These days, medical devices look more like a futuristic movie prop than reality. Made of various metals, plastics and biomedical textiles, improved devices include prosthetics, aortic repair woven tubular and fine flat woven scrims. These textiles are softer, more flexible, stronger, and more versatile than previous available options, which makes them more sustainable in crucial cardiovascular and orthopedic applications.
Rigid materials and methods are seeing improvements thanks to biomedical textiles. Not only is the physical outcome a benefit of these innovations, but so are the cost efficiency and healthcare outcomes. Bally Ribbon Mills developed a timely, broad product line of biomedical textiles for medical use, contributing to the field’s innovations.
Within the product line, you can find woven tapes and webbing in either flat fabrics or straight or bifurcated tubular structures, dental, orthopedic and prosthetic biotextiles. Webbing, in particular, offers many life-saving advances in medicine. The first of three ways webbing can save lives is with prosthetic devices.
A prosthetic is any foreign or synthetic material or part that’s purpose is to replace a body part. One type of prosthetic devices is an implant. Permanent or temporary in nature, the implant’s material and characteristics depend on its purpose and environment in which it will be used. These small to large prosthetics can replace body parts, monitor bodily functions, deliver medication or support tissues and organs. Common examples are hip implants, which are permanent, and chemotherapy ports, which are removed after medication is no longer needed.
Medical devices of biomedical textiles are a fairly new technique used for prosthetic implants, and require high standards. These requirements are:
- Porosity — A measure of the density of a woven fabric
- Fiber Size — Determines porosity and implant size
- Toxicity – A measure of when a fiber polymer or fabrication technique needs to be free of contaminants and completely non-toxic, including the fibers
- Bio-Friendliness – A measure of how adaptable the fiber is within the human body. For example, use of biodegradable and bio-stable elements will allow body cells to properly adhere to and subsequently grow on the device.
Though there is a wide variety of uses for biomedical textiles in prosthetics, below are a few of the most common uses in medicine today.
- Soft Tissue Implants — Artificial tendons and skin patches are examples of these. Chemical structure, hydrophilicity, surface roughness, flexibility, electric charge, hydrophobicity and micro heterogeneity are all important characteristics of soft tissue implants that affect tissue growth and cell attachment.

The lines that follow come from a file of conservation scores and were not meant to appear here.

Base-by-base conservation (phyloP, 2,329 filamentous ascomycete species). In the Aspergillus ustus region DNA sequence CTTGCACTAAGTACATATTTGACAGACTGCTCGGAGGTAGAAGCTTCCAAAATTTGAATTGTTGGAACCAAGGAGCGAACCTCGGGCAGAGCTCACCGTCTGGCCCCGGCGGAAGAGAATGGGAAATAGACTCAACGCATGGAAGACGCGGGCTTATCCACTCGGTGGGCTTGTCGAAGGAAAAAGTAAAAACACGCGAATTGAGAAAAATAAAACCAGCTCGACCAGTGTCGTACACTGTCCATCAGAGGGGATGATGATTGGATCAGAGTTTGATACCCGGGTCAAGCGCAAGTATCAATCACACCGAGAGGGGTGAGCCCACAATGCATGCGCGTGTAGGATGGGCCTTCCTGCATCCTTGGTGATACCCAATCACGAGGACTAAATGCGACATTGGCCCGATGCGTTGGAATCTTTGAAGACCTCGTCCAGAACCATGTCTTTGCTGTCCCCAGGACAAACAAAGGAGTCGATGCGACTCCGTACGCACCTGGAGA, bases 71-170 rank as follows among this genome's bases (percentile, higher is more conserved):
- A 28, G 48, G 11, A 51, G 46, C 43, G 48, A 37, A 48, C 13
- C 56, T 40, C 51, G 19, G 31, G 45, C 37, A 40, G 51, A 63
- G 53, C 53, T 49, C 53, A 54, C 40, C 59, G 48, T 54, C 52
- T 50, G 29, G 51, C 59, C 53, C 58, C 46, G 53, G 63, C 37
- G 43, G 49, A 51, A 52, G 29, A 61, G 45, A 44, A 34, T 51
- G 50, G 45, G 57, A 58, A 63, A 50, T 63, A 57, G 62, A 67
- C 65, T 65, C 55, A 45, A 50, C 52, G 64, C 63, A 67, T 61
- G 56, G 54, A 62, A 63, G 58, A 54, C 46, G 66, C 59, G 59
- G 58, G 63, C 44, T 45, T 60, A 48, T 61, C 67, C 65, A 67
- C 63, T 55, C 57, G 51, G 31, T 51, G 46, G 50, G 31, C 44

- Hard Tissue Implants — Artificial joints and bones are examples of hard tissue implants. Crucial properties include chemical stability, biocompatibility, strength, and processability. This type of implant is used to stabilize a hard tissue and promote tissue growth around the implant itself.
- Dental Prosthesis — A trip to the dentist for dental prosthetics can relieve pain, enhance speech, improve appearance and prevent disease. Ideally, a biocompatible, bondable material will be used to match the patient’s natural appearance.
- Vascular Devices — Used to replace weakened or blocked cardiovascular system components, vascular implants are used for a variety of reasons. A graft or stent allows for bypass of a blockage to restore circulation. Weaving technology creates anatomically correct straight or branched structures for these procedures. Tightly woven grafts are used to prevent a hemorrhage directly following implantation. Blood compatibility, porosity, re-absorbability, easy tissue growth and defect free weaving to resist clotting are all important factors in this type of procedure.
As you can see, biomedical textiles play a major role in saving and improving lives on a daily basis within complex and simple medical procedures and treatments. There are two more fascinating ways webbing saves lives that we’d like to share with you, and Bally Ribbon Mills is proud to design and produce these necessary textiles.
Check back in two weeks to find out the other two ways these materials can save lives.